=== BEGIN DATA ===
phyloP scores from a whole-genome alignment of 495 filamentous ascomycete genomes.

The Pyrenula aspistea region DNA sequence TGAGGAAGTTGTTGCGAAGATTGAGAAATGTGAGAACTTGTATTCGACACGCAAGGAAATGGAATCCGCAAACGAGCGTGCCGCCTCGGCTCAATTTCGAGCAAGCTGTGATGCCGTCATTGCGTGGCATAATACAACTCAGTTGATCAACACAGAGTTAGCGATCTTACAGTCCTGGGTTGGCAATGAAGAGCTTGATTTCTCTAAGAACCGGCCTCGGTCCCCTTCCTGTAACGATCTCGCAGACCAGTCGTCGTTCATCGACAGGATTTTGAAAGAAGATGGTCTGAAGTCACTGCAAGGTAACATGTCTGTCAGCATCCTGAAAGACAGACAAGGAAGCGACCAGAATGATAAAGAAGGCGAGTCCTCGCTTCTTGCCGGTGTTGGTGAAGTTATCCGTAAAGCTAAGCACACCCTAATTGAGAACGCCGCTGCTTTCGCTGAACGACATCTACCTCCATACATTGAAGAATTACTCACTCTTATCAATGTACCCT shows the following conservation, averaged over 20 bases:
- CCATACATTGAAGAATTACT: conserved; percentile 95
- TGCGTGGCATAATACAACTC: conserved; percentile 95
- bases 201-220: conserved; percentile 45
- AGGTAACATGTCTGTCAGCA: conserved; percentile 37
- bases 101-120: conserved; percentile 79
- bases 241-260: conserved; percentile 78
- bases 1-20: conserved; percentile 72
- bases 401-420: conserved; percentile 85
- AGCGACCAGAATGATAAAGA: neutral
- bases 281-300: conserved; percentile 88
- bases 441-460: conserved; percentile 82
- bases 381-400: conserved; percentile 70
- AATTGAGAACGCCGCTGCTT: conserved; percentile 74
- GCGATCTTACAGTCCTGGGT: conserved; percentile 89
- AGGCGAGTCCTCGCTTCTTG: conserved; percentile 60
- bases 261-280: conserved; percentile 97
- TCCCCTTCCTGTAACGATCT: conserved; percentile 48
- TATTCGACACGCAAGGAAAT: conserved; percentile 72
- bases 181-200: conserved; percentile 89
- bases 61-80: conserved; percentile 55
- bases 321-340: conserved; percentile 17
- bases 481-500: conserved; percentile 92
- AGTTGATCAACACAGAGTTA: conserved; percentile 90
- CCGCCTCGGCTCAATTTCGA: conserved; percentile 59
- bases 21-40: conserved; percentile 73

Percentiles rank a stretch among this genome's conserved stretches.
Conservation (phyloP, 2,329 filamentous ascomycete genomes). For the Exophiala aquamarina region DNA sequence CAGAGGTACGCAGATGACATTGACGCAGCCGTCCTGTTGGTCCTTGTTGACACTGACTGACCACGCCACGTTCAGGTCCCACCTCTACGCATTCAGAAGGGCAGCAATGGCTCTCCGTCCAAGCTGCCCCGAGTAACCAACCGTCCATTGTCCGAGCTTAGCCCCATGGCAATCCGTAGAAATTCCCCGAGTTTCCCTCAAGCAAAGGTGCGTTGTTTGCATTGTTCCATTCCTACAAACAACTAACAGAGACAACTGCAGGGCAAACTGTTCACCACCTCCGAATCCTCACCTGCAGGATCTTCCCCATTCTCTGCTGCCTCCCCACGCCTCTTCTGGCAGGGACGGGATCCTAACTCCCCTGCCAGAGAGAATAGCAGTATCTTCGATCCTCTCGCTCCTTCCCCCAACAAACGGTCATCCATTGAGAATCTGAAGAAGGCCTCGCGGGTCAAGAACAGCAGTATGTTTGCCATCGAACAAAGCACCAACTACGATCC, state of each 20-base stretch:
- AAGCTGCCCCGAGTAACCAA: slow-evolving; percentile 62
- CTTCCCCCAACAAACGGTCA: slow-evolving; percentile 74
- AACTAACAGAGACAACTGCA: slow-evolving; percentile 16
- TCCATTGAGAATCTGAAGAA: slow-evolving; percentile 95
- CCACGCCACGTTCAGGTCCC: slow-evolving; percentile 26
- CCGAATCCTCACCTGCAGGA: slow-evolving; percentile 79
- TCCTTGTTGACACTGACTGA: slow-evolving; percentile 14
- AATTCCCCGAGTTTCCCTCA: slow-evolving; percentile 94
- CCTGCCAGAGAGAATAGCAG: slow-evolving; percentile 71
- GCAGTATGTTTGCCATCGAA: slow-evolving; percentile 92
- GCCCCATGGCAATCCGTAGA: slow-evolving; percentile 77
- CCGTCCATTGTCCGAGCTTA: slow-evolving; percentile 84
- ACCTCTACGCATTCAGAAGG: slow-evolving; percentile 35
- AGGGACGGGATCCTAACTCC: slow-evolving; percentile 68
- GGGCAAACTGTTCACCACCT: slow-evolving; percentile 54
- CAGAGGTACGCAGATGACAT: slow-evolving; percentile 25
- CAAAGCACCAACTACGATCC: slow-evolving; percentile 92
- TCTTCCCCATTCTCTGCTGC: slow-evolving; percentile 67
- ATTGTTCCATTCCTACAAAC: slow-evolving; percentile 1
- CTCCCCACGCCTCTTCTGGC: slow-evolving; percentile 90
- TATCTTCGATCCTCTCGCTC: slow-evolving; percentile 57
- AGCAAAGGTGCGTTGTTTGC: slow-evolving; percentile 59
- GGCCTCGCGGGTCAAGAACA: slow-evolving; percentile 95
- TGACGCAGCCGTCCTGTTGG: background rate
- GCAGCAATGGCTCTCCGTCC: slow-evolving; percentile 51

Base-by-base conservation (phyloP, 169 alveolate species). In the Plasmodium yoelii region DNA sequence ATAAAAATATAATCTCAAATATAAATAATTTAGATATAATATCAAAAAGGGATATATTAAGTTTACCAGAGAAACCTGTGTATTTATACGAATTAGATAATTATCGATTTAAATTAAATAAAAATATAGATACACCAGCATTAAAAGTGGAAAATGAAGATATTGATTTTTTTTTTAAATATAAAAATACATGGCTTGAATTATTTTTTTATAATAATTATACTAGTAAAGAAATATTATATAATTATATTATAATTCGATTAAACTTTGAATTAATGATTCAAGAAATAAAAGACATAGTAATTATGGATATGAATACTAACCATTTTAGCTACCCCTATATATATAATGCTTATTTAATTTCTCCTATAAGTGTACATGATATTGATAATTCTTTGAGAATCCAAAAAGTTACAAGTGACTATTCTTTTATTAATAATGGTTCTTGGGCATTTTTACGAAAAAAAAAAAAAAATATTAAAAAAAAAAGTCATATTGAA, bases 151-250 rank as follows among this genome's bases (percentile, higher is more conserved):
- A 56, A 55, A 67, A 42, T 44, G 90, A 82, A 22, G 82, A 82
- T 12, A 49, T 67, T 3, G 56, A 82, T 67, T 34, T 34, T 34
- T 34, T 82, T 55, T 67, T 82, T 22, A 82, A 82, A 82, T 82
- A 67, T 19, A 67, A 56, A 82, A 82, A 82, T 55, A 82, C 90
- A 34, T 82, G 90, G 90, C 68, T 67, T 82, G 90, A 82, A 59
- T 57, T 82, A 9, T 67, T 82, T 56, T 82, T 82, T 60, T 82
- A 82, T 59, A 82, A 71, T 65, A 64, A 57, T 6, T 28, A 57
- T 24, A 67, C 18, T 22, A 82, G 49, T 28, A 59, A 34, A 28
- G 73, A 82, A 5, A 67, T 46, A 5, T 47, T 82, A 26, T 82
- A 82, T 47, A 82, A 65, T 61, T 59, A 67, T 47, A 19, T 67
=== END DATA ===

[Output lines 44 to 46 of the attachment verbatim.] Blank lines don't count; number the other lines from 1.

- GGGCAAACTGTTCACCACCT: slow-evolving; percentile 54
- CAGAGGTACGCAGATGACAT: slow-evolving; percentile 25
- CAAAGCACCAACTACGATCC: slow-evolving; percentile 92